Middle-east Arab News Opinion | Asharq Al-awsat

Opinion: Who benefits from Assad remaining in power? | ASHARQ AL-AWSAT English Archive 2005 -2017
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A father reacts after the death of two of his children, whom activists said were killed by shelling by forces loyal to Syria’s President Bashar al-Assad, at al-Ansari area in Aleppo in this January 3, 2013 file photograph. (REUTERS/Muzaffar Salman/Files)

As recent events have shown us, sectarian bias has no limits in the Arab world. The peoples of the region still view despots and radicals selectively. While sometimes they see Saddam Hussein as a bloody Ba’athist thug, they can then suddenly change their minds and maintain he was a martyr who heroically defended the eastern “front” of the Arab world. This is despite the fact that Saddam invaded and occupied a neighboring country, Kuwait, and killed his own people using chemical weapons, in addition to his other crimes.

However when you try to convince people that Bashar Al-Assad—a brutal Ba’athist thug who killed his own people with chemical weapons and occupied Lebanon—is just another Saddam Hussein, they reject his premise and insist that the comparison does not hold water.

The same selective method is used when they talk about terrorist organizations. There are people who link terrorism and Takfirism to certain groups only, such as Al-Qaeda, the Islamic State of Iraq and Syria (ISIS,) Al-Nusra Front and other Salafist and Jihadist groups, ignoring Hezbollah, the Badr Organization, the Quds Force, and the Mahdi Army. All of these organizations and militias are the same; they are Takfirist and terrorist elements that accuse those who oppose them of apostasy as well as capitalize on and rejoice in killing their opponents.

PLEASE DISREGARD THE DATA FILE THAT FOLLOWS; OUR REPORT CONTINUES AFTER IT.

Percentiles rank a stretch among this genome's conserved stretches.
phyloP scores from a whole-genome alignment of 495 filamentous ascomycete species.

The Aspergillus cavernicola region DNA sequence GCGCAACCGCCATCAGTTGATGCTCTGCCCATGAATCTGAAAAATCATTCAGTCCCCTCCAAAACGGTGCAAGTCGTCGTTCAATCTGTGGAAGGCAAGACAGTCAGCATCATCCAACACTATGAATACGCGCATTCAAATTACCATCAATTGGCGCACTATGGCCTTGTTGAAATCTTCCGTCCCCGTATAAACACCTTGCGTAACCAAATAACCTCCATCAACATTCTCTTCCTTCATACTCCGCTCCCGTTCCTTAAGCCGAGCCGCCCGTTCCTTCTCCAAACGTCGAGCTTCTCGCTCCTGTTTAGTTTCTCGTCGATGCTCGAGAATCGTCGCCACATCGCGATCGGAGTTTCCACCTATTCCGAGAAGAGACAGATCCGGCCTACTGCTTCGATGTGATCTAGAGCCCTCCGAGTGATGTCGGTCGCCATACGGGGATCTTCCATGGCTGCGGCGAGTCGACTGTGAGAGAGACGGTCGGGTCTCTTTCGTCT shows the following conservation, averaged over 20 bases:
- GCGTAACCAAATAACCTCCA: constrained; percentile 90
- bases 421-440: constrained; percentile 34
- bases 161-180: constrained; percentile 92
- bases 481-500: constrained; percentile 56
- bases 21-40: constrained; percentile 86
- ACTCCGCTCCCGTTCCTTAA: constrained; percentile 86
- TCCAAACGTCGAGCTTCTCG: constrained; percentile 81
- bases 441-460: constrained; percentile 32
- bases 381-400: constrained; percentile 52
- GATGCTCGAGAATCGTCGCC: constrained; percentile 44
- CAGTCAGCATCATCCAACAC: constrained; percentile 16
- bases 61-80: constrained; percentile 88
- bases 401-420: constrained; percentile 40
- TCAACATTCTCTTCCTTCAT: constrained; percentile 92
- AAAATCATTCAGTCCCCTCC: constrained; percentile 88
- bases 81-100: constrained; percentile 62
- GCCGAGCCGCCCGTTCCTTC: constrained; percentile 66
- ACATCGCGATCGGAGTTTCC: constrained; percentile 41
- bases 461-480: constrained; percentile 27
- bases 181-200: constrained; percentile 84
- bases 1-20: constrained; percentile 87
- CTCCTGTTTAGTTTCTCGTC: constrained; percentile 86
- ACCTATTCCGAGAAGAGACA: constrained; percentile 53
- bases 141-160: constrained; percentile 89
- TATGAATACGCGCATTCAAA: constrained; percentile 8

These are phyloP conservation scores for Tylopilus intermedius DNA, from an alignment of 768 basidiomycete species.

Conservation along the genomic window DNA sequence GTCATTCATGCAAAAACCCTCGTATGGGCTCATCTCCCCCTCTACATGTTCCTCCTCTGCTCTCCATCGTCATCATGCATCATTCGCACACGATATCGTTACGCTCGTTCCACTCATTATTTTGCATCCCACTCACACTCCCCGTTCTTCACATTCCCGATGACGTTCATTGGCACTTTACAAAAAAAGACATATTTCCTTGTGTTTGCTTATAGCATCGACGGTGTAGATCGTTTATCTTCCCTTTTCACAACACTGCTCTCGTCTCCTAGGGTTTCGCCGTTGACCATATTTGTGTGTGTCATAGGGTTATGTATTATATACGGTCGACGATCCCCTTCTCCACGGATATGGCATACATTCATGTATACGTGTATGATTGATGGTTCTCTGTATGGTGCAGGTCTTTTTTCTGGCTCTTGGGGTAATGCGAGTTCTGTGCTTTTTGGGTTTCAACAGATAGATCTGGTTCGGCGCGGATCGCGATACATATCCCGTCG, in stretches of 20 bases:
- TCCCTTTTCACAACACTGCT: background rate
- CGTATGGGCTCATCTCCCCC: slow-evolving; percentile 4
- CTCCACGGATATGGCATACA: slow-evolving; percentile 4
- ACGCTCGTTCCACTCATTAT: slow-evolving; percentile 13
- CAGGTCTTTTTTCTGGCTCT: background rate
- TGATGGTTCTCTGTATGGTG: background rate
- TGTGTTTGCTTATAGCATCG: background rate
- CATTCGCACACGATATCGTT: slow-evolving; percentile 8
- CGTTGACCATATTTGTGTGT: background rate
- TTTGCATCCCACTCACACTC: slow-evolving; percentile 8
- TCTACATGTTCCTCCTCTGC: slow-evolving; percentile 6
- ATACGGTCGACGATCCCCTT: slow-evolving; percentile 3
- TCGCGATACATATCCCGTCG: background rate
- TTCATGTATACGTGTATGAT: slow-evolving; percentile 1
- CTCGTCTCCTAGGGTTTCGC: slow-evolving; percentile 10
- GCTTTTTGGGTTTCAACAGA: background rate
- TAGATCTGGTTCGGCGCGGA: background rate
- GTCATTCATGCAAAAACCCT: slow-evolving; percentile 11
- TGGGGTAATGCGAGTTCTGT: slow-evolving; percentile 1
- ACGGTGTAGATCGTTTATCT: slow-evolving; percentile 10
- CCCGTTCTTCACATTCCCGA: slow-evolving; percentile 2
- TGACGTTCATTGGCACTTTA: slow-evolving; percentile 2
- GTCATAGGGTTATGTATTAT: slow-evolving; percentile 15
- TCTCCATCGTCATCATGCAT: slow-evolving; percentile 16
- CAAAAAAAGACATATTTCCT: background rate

Any counter-argument is nothing but a miserable and shameful attempt to distort the clear reality on the ground. This is nothing more than promoting a confused and narrow vision.

This is key to the survival of bloody and criminal regimes such as the Assad administration. In fact, there are several forces that have an interest in Assad remaining in power.

Iran spent a long time raising and then subjugating the Assad regime, particularly during the era of Bashar Al-Assad. It also spent large amounts of money on it and diverted it from the nationalist and pan-Arabist slogans it has grown accustomed to using to cover its terrible sectarianism which has now been completely exposed.

The same applies to Hezbollah that views Syria as a country where they can expand their influence and presence in a simple and practical manner.

As for Russia, it views Syria as a foothold for grander plans in the Middle East and the Mediterranean, taking advantage of geopolitical circumstances that might not be repeated in the near future, not to mention the presence of weak and reluctant leadership in the western camp.

The Assad regime constitutes a golden opportunity to Russian and Western intelligence that want to attract all Jihadist forces (pro and anti-Assad ones) to one geographical spot, Syria and thus save themselves the trouble of pursuing these groups. By doing so they achieve what Israel wants; namely, to get rid of all sides by encouraging them to fight and provide them with money, weapons, and information.

On the other hand, Israel will be able to keep an eye on its “hidden ally,” Assad. The reality is that the Assad regime has protected the borders of Israel by ensuring peace and quiet on the Golan Heights. Assad has prevented any sort of disturbance—let alone resistance or military activities—from happening in the area.

Strangely enough, no senior Israeli politician has issued a statement demanding the outright removal of the Assad regime. On the contrary, both the Israeli Prime Minister Benjamin Netanyahu and the chief of Mossad have tacitly said that they would prefer Assad to remain in power as this would guarantee greater security for Israel, particularly given the alternative.